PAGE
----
Being able to take the time to ritualize her death and burial properly made an enormous difference in my grieving process. I treasure the photos I took of her on her last day on this earth, in her lovely wolfy body. It really helped me so much to adorn her with flowers and spend time with her after her spirit had flown.

March 19th, 2021 was the hardest day, the most brutal and gutting dying – and also the most beautiful, and the most healing burying. Letting her go felt utterly impossible to do, and also completely unthinkable not to do. The bigger the love, the bigger the grief. Holding these paradoxes is tricky work, and I lose my balance continuously and go back and forth between extremes of emotion – but mostly just the rawest grief, the most immense gratitude, and the deepest, most unconditional and eternal love. Because that’s what she taught me. Along with profound patience – which I’m still trying to learn.

My dear friend the World Famous *BOB* commissioned this portrait of Grrizelda (based on the photograph above from her dying day) from our friend Aaron Damon Porter – which was such a kind and loving gift from both of them.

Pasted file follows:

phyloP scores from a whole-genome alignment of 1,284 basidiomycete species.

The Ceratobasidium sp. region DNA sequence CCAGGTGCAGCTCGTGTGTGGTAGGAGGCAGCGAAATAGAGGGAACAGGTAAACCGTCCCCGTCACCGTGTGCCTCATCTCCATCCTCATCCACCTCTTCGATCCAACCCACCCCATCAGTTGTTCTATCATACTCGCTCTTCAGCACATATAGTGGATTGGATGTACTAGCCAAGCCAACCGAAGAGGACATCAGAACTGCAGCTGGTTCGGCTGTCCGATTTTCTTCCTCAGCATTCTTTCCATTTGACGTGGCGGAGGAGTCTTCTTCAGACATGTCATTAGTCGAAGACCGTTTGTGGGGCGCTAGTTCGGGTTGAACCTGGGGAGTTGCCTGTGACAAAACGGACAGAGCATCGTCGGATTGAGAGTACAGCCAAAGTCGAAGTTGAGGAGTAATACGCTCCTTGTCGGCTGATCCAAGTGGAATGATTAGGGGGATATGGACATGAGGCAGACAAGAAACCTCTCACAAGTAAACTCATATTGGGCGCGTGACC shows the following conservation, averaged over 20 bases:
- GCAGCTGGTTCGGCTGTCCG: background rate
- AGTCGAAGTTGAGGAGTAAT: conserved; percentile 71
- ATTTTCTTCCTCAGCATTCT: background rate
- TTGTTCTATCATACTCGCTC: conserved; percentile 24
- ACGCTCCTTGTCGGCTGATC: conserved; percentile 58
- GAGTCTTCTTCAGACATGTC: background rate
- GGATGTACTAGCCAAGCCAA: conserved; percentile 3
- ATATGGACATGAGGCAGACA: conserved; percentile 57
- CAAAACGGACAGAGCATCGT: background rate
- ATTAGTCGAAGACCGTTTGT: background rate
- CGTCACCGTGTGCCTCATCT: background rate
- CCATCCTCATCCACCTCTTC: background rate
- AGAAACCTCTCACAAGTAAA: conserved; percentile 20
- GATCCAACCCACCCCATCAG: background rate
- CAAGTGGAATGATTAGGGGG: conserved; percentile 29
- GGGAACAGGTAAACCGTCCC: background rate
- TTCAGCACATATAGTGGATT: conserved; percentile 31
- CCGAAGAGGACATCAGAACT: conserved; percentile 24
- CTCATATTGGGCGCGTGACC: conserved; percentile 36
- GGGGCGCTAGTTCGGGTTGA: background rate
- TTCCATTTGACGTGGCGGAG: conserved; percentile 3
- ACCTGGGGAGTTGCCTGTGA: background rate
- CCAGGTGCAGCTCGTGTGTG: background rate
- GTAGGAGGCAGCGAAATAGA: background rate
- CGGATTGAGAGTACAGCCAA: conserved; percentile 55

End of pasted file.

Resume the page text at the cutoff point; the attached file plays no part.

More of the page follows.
People were unbelievably kind to me since she died – dropping off bouquets of flowers and offerings of food to help me through. I’ve received some incredibly moving commemorative works of art by generous friends near and far, in the past few months since I lost both Lowkey and Grrizelda, and it has meant so much to me to see how the love we shared touched and inspired so many creative hearts – most of whom never even got to meet my sweet beasts in person! This generous outpouring of creativity, kindness and support has really bolstered my spirit during my grieving process, and has helped me feel so held.

I think that loving and appreciating our animal kindred is a sure sign of a good spirit, & I honestly find it hard to trust people who say they “just don’t like animals”. There’s so much to be learned through loving them, and being loved by them. I feel sad for people who miss out on that.

For all of us who are lucky enough to get to care for our four-legged friends (or in my Shrimp Scampi and Moon’s cases, three!) as the winged and feathered ones, the scaled and finned ones as well as furred – what a blessing. To be so unconditionally loved and adored by them, to delight in their antics, and their company, and to be so totally accepted by them, exactly as we are. That’s a rare and beautiful thing, and truly a privilege.